Python Basics in under Fifteen Minutes

I was quite happy when I learnt to program in Python, for I don’t come from a programming background. Also, python is one of the most loved and sought after skills in the programming field today. But I also heard a data scientist say, “any idiot can program! Programming is nothing. It’s the real skills that employers look for!” Ha ha, then I didn’t know how to feel about this new skill I’d learnt. Also, I’ll let you know when I hear back from this person on what they mean by “real skills”. Nonetheless, nothing changes the fact that programming in Python is both fun and powerful, so I figured I’d write on the basics of Python for anyone new to Python, for those coming from a programming background and for those who don’t.

Trust me, python is very simple and easy to start with!

Python uses indentation for a new block of code: While in some languages, you would use indentation merely to make it easier for developers or readers to read through the code, in Python, the point of indentation is more than making it easier for your eyes and understanding. It’s a way of demarcating a new block of code. Indentation must be carefully used in Python. For example, everything that happens within a for loop must strictly have the same indentation, 4 white spaces further from the “for” line to show that all those lines need to be executed when the for loop would run.

Python uses # to ignore lines of code, for us to leave comments: Comments play an important role in helping programmers communicate with one another on what we’re intending to do with a certain line or block of code. The way to leave “comments in Python is by starting a line of code with # or the hash symbol. You can also comment out multiple lines by using a # in the beginning of each of them.

Python code to show commenting and indentation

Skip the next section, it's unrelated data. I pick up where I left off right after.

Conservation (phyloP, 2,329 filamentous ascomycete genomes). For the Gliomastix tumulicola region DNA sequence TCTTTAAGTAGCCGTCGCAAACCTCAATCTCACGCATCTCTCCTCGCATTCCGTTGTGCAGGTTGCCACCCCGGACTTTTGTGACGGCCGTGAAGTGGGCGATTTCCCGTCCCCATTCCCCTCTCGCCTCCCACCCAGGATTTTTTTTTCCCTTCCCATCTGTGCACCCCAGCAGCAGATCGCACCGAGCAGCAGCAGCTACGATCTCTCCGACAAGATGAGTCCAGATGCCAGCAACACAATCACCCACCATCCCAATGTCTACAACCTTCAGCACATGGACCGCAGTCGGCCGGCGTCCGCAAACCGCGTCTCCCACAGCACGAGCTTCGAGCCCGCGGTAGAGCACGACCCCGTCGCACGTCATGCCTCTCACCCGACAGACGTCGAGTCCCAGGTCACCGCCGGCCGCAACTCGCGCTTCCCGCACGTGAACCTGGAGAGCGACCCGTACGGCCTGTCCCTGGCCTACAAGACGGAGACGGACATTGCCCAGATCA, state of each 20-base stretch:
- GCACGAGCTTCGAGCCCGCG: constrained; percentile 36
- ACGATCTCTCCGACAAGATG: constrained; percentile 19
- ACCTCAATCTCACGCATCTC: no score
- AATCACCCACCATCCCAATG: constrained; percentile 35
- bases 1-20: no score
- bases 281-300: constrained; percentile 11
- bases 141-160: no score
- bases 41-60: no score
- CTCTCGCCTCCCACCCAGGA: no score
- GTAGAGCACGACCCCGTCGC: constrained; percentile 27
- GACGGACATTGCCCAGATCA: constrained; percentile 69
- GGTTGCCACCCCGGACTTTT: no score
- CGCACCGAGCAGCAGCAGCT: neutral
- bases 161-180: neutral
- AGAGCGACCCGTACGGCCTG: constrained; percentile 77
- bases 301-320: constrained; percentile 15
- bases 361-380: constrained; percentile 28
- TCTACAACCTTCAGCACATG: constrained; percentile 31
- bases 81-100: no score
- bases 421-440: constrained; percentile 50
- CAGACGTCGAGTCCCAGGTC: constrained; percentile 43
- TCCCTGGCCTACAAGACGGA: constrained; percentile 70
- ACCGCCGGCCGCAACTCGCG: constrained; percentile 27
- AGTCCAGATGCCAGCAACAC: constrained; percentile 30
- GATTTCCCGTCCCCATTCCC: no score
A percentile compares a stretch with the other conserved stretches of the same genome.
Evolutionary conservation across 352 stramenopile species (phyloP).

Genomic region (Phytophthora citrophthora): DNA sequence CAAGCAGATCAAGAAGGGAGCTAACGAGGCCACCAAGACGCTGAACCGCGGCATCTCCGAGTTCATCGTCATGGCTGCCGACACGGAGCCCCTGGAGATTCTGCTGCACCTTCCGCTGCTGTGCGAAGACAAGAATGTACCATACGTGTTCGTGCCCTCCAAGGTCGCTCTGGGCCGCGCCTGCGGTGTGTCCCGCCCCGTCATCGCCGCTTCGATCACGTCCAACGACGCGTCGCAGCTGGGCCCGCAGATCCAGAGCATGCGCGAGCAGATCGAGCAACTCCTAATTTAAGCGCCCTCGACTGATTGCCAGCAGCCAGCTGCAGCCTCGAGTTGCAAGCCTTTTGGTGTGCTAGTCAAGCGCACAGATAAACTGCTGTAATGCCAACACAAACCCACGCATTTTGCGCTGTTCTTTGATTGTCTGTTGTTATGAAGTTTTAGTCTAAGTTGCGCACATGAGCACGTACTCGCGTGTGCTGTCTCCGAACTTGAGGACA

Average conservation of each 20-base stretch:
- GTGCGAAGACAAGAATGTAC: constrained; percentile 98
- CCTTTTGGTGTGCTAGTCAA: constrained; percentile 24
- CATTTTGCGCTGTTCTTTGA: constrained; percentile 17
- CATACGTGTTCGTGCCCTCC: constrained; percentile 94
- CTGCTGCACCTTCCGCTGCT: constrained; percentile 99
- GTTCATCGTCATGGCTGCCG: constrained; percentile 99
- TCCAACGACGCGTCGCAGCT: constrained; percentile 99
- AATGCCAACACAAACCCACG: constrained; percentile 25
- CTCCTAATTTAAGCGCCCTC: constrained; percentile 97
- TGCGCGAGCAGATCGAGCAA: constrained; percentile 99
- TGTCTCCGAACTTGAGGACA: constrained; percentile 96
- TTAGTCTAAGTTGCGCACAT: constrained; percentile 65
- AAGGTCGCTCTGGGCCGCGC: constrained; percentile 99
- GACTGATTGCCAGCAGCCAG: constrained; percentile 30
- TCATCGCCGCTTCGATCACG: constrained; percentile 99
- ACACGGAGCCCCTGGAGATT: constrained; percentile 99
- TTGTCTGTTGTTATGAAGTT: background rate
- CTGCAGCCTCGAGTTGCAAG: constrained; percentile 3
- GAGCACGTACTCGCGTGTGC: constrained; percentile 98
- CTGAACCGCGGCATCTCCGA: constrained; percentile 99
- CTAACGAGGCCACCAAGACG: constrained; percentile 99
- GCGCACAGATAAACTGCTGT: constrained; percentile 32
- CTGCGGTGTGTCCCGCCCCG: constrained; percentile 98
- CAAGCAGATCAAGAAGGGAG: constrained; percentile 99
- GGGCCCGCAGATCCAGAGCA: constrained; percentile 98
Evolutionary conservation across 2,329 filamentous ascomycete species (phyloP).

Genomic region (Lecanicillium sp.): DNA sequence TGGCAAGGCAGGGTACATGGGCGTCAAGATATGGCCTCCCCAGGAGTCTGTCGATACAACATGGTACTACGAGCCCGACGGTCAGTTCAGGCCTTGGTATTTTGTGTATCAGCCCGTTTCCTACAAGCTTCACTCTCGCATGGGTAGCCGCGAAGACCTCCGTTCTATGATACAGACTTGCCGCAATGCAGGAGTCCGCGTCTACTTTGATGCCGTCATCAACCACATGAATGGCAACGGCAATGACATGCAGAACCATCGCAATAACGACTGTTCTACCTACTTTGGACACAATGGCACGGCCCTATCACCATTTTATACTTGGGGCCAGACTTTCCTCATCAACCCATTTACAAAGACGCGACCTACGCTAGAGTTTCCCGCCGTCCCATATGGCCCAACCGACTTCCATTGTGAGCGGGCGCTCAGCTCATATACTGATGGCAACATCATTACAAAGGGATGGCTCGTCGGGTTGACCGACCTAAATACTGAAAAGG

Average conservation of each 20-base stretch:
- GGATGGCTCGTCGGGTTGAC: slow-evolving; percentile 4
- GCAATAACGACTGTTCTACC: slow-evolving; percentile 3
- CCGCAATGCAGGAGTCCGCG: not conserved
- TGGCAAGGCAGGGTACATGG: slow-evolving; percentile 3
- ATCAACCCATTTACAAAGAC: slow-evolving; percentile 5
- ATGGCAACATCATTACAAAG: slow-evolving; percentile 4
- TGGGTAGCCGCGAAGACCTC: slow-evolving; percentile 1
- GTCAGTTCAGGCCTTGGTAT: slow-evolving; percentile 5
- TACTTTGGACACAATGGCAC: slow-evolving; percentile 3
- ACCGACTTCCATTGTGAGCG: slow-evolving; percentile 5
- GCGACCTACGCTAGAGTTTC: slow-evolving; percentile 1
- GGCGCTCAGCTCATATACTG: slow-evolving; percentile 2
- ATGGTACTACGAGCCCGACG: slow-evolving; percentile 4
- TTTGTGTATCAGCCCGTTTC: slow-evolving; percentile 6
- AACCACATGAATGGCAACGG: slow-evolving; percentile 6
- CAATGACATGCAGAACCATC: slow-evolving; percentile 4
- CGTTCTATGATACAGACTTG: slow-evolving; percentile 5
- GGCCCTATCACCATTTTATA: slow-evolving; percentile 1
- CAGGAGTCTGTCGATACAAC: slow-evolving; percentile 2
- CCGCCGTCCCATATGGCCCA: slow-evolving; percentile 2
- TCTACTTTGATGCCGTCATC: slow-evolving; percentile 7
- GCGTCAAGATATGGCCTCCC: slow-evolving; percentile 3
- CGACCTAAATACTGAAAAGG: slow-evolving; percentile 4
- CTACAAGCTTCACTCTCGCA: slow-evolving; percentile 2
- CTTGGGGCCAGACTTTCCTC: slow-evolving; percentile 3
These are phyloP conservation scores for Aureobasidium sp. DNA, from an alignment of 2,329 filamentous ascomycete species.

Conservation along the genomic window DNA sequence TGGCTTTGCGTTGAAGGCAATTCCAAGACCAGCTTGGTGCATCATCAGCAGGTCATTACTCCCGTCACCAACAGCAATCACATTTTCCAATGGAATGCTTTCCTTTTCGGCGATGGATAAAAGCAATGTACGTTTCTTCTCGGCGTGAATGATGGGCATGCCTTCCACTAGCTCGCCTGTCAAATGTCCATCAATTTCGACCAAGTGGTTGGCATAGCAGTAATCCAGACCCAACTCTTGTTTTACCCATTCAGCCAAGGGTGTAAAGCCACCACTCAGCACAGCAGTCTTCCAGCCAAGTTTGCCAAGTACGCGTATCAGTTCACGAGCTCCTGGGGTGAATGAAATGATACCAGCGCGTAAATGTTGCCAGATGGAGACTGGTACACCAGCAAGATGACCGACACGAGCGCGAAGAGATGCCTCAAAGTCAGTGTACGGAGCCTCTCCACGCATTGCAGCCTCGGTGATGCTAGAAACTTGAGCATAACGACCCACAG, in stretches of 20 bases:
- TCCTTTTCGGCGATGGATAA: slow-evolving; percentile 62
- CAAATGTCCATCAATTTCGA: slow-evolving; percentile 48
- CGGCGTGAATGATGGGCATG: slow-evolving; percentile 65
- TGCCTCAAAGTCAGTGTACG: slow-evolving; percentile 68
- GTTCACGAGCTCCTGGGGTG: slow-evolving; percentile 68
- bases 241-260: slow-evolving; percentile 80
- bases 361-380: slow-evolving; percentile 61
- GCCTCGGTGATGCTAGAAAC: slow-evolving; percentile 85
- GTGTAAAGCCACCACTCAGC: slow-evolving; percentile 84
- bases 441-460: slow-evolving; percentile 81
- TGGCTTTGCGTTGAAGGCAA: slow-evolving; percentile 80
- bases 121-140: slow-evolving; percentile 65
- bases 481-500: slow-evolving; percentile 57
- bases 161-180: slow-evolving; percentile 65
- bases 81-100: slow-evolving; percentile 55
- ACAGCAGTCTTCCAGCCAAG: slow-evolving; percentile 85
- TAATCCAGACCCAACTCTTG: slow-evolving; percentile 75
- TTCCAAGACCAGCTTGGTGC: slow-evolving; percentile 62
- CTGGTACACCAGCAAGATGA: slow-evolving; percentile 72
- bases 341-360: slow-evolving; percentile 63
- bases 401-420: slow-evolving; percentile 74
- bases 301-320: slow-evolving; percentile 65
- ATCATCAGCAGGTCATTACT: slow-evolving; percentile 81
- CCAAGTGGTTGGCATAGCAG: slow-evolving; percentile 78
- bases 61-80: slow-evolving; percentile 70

Python is an Object-Oriented Programming Language: What does that mean? Initially, I found this a bit hard to understand. It means that, in Python, everything is an “object”, a piece of data, or “code”, procedures called “methods”. And object-oriented programming languages allow you to create “abstractions” of code, which can be modified to create new instances of the same abstraction. For example, let’s consider creating a class for “NewBook”? What are the elements or aspects that define books in general? Think about it? All books would have one or more authors, a publisher or publishing company, one or more editors, one or more languages in the content, a certain number of pages, a genre (self-help or science fiction or statistics or finance or politics, something like that), cost, and such. Now, you could create an e-book or a hard copy with the same elements included because these apply to all books.

What are “args” and “kwargs”? In Python, you define a class or function by using the word “def”. If you are going to create a function that takes in two numbers as input, sums them up, and returns the output, you could define the function by saying something like this.

def sum(x, y):
return(x + y)

result = sum(5, 6)
print(result)

Now, as per the definition, the function “sum” takes two values as inputs. If you give anything less or more than two inputs, you’d receive an error because Python doesn’t know what to do with it. And you need to give the inputs in the same order according to the definition. Since this function returns the sum, it doesn’t matter, (a + b) = (b + a). But if it were subtraction or division, for example, you would want to be careful with the order.